The crucial question for 2018 is whether we will see a return to some kind of normality or whether our planet will forge ahead into uncharted waters.
2017 turned out to be one of those rare years where predictions were justified: US President Donald Trump was predictably unpredictable and provocative; China’s and Russia’s leaders cemented their power and their countries continued to gain influence in areas that were the United States’ exclusive domain; Europe remained steady on its unsteady course – avoiding some mortal dangers, such as the election of an extreme-right French president, but still being tested continually by domestic political differences. The past year confirmed the fluidity of international politics that was marked by Trump’s election in 2016. The crucial question for 2018 is whether we will see a return to some kind of normality or whether our planet will forge ahead into uncharted waters.
The longer today’s situation lasts, the greater the danger of damage being irreversible. Let us consider an example of a country close to us: In Turkey, if President Recep Tayyip Erdogan does not change tack, the injuries to the justice system, to academia, to the press, to society that are already greater will be so much worse as to need decades for the country to recover – if we were to assume that it did want to go back to where it was before the damage. At another level, 2018 will show whether special counsel Robert Mueller has collected enough evidence of Russian interference in the 2016 election to force Trump either to give up the presidency or, because so many close to him have been compromised, into submitting to a kind of guardianship. The Senate and House of Representatives elections in November, also, may lead to the Republicans losing control of Congress, which would, also, curb Trump's excesses. In any case, Trump appears determined to keep disrupting the social state of his country and to isolate it internationally with unilateral decisions and revoking of agreements. At the same time, Russia has established itself in the Eastern Mediterranean, having helped Syria’s Bashar al-Assad remain in power, placing Ankara under Moscow’s influence while maintaining good relations with Iran and with Syria’s Kurds. When a country displays muscle and appears credible, others will align themselves with it (even if opportunistically), notwithstanding serious problems with other allies.
Washington is in danger of giving up this credibility. Perhaps that is why Japan is thinking of converting at least one of its helicopter carriers into an aircraft carrier, obtaining such a vessel for the first time since World War II. It seems that the United States’ close ally does not feel sufficiently secure now that China is increasingly active in disputed areas. Tokyo’s concern about Washington coincides with Chinese President Xi Jinping declaring at his party congress in October that his country is entering a “new era” in politics and power. China is developing new trade routes while simultaneously sowing alarm among its neighbors with its military activity. At the same time, China is believed to fear North Korea, where dictator Kim Jong-un is on a collision course with Donald Trump. Western analysts, too, worry about an “accident” with a nascent nuclear power. An arms race in the region would be equally dangerous. An arms race with an unfocused and unpredictable United States could be catastrophic.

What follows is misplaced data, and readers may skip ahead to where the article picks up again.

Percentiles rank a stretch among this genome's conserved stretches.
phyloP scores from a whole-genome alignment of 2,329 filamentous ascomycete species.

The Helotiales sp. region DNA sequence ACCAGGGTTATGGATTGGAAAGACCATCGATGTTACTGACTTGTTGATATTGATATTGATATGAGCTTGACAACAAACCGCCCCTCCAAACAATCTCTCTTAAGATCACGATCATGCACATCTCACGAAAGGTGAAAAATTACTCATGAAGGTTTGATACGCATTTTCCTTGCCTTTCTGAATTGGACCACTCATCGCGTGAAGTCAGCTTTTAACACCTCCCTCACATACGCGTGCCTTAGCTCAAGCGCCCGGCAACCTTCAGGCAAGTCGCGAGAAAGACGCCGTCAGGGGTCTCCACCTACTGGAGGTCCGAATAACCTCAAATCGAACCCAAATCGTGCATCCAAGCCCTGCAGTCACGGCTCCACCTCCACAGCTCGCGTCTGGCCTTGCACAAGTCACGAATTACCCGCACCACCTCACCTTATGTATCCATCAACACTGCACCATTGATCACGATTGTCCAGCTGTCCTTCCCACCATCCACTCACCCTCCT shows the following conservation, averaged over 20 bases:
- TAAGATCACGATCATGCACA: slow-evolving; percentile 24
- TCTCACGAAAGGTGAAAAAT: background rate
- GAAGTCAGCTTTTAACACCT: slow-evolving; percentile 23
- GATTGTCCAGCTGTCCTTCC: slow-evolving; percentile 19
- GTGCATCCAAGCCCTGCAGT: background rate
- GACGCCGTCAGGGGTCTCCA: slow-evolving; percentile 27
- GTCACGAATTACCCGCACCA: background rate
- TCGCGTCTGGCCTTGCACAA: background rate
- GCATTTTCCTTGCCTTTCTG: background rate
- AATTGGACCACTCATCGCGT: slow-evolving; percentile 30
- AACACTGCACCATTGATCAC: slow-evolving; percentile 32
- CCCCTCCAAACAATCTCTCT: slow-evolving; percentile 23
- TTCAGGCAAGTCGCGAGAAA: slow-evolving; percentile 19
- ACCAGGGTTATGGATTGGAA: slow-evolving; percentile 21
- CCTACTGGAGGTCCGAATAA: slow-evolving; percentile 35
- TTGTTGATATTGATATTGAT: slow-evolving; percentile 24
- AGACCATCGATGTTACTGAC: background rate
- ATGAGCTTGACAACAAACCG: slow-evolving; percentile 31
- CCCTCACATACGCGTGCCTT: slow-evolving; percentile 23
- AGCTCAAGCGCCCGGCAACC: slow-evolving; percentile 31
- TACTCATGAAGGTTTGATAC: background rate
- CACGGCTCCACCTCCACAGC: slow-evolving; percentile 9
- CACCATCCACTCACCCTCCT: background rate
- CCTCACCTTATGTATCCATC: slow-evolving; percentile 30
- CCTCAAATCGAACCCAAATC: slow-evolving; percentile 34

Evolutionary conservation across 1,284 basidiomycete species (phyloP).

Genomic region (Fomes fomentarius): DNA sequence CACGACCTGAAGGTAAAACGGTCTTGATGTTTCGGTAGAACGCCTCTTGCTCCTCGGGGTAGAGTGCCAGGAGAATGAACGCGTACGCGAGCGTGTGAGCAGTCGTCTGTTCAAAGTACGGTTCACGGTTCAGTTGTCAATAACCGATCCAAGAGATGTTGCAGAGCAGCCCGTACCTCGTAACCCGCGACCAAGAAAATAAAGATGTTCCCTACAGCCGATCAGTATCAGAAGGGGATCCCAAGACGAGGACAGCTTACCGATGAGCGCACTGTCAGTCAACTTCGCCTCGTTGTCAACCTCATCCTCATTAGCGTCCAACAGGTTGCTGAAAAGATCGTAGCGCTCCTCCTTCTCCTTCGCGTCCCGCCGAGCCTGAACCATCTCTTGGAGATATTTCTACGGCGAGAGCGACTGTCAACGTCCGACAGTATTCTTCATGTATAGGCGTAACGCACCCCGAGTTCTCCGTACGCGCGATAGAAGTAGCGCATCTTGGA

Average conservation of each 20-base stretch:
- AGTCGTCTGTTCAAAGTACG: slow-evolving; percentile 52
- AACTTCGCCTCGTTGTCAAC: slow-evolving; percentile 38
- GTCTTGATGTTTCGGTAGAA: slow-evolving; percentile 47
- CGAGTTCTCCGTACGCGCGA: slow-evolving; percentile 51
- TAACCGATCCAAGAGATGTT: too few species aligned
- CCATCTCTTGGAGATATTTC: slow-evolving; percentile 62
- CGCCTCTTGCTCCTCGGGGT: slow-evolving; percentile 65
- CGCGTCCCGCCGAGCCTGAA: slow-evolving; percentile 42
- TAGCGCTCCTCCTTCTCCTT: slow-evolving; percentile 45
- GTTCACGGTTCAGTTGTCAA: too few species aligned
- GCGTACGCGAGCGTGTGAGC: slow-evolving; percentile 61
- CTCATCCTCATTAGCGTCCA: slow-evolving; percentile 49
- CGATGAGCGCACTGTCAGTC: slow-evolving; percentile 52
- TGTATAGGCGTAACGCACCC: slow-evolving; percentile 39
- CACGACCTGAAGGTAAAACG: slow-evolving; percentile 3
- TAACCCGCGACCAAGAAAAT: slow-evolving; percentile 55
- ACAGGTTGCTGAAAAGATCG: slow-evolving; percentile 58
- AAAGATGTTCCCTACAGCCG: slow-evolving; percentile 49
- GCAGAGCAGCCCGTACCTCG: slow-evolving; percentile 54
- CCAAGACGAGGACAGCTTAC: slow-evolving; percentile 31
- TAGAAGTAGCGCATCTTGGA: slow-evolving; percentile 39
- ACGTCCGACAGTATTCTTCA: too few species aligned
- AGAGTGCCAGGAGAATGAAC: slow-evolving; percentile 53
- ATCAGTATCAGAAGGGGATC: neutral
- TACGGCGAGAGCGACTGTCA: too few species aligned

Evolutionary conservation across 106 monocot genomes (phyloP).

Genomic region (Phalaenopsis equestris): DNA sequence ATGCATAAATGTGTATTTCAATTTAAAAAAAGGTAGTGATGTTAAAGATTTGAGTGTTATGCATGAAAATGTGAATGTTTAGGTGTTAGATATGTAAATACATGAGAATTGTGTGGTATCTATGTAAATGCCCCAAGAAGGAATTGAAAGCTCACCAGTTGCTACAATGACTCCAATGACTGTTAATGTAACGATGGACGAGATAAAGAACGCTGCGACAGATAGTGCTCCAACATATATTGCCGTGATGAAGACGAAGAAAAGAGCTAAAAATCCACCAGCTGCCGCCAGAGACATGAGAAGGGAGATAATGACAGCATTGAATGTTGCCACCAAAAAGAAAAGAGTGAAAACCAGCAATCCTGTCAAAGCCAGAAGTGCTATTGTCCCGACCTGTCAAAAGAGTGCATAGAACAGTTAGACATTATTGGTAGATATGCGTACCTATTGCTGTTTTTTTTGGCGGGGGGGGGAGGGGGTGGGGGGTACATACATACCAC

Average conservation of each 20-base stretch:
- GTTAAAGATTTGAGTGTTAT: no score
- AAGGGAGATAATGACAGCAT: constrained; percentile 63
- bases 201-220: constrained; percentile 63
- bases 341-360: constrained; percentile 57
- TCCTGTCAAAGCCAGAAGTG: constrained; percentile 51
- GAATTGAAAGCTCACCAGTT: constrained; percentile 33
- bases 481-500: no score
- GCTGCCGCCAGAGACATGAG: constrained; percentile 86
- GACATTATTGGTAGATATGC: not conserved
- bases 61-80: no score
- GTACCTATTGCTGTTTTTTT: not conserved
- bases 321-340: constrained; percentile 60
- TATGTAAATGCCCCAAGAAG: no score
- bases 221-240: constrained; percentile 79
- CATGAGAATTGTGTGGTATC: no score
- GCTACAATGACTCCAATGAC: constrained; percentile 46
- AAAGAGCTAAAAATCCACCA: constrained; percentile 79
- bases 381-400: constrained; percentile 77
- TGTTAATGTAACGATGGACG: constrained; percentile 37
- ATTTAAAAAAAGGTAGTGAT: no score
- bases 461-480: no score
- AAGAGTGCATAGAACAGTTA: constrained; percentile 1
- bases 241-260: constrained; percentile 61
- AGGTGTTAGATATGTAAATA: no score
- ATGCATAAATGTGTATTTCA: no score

In Europe, the German parties’ difficulty in forming a coalition government after last September’s elections has left Europe’s most powerful member and the European Union without a clear sense of direction. French President Emmanuel Macron has a vision for a stronger Europe but nothing can be done about this without Germany’s wholehearted agreement. The Italian parliamentary elections may cause severe new problems if centrist, pro-EU parties do not win. Britain has been sucked into a vortex of navel-gazing as no one knows what good can come of the Brexit vote. Some Central European countries are testing Europe’s principles of solidarity and the rule of law.
In this world, where nothing is certain, Greece must find its way. We will achieve nothing if there is no radical change in political mentality: We will not leave behind the bailout and its demands, nor will we have growth, nor will our diplomatic problems be solved, nor will we regain a sense of social security and the potential for prosperity.